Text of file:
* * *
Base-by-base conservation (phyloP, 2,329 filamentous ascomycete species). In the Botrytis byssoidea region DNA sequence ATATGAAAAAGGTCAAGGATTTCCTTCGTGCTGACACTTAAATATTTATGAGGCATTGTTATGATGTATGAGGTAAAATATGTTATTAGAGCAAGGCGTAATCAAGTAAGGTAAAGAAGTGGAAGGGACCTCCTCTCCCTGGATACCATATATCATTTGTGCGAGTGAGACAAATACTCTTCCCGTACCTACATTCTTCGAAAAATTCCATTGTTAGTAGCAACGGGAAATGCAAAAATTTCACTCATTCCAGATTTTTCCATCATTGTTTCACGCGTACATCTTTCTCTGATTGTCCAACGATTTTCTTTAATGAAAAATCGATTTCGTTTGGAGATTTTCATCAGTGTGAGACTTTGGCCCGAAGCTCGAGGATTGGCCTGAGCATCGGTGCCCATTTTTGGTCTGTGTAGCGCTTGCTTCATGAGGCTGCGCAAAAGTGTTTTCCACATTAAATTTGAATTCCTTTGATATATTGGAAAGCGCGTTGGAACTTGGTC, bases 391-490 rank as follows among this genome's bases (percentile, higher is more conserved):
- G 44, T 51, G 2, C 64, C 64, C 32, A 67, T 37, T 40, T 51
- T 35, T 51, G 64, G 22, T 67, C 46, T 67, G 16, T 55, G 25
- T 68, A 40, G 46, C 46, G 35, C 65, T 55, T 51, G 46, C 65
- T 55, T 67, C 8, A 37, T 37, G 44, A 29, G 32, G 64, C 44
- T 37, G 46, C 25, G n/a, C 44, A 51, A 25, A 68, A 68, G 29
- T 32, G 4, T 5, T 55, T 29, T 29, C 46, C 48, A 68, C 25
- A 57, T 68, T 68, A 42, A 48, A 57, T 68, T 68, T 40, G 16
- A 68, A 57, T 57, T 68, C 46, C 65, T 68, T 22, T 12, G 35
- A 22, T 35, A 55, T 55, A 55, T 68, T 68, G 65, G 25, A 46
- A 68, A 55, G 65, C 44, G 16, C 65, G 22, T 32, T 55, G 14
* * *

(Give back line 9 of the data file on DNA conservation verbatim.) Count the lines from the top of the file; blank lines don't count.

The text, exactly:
- A 68, A 57, T 57, T 68, C 46, C 65, T 68, T 22, T 12, G 35